Wine Types Explained

Wine Types Explained


One of the most popular and important beverages in the world is wine. It has an important role in ceremonies, rituals, events and celebrations.

Worldwide culture, society, geographical conditions and other unique factors allowed countries to make their own kinds of wine. As a result, a lot of wine varieties have emerged from all over the world. However, all these wines are classified into a handful of styles.

One of the most common styles of wine is white wine. This is basically fermented grape juice, the main component of wine. The liquid is not white but clear in appearance. The flavors, textures and aromas of white wine will depend upon the appellation, the type of grapes, the vintage and the wine making styles of the winemaker.

Another common wine style is red wine. Just like white whine, red wine is made out of fermented grape juice. However, the presence of grape skin makes the wine red in color. This is done through a process called maceration. In this process, the skin is left in contact with the grape juice during fermentation.

Another example of wine style is blush wine, commonly known as rose wine. Blush wine is produced by removing the skins of the grapes halfway through fermentation. It can also be done by blending red wines and white wines. Finally, blush wines can be produced by concentrating the liquid that is removed during the fermentation process.

Table wine is another wine style. It is a type of wine that is served during meals. Depending on their color, table wines are classified as white, red or rose. The alcohol content in table wines is very low, no higher than 14% in the US. In Europe, table wine is considered as a light wine and considered cheap. In fact, a table wine’s label does not include information about what grape variety was used or in what region was it produced.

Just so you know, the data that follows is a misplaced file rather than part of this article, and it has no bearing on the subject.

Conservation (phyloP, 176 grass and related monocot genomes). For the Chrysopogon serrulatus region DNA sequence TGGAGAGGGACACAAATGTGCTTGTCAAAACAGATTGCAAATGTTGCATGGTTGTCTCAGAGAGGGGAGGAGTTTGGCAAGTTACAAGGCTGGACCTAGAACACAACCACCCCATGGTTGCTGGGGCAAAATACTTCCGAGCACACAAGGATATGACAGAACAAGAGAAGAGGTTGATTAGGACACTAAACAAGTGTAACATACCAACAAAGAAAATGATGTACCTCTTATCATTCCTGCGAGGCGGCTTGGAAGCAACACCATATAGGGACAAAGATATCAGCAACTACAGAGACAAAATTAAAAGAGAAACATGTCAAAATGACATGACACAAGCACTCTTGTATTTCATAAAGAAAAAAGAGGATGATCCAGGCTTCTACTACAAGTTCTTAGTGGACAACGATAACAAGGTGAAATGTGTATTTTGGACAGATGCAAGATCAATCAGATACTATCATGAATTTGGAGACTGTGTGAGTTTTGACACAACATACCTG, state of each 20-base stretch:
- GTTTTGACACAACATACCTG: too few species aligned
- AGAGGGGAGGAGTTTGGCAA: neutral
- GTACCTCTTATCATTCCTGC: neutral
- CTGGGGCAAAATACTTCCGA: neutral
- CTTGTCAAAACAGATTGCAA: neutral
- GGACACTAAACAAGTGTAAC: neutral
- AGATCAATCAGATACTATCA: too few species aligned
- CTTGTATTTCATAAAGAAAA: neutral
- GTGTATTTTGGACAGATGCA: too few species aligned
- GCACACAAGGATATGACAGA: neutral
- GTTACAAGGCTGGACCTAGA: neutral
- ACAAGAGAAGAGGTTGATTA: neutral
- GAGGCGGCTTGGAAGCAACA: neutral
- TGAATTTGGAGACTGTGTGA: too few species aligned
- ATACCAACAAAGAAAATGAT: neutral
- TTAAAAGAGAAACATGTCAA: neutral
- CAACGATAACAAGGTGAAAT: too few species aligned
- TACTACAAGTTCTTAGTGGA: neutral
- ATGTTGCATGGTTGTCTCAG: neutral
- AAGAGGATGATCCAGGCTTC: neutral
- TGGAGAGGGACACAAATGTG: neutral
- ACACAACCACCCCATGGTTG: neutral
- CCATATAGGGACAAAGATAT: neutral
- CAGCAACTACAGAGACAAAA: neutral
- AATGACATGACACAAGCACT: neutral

Another wine style is sparkling wine. Sparkling wines, most notably champagnes, have carbon dioxide that is produced naturally from fermentation or force injected. This results in a fizzy, bubbly drink. Sparkling wines are fermented twice, first in an open container to allow carbon dioxide to escape into the air. Then it is fermented a second time in a sealed container so that the gas remains in the wine.

Dessert wines are another wine style. These kinds of wines are sweet and can are usually drunk after meals in place of desserts. These wines contain between 50 to 400 grams of sugar per liter of wine.

Lastly, fortified wines are sweeter and more alcoholic than other wines. Their fermentation process is halted with the addition of a spirit, such as a brandy. Or the additional spirit may be added after fermentation.


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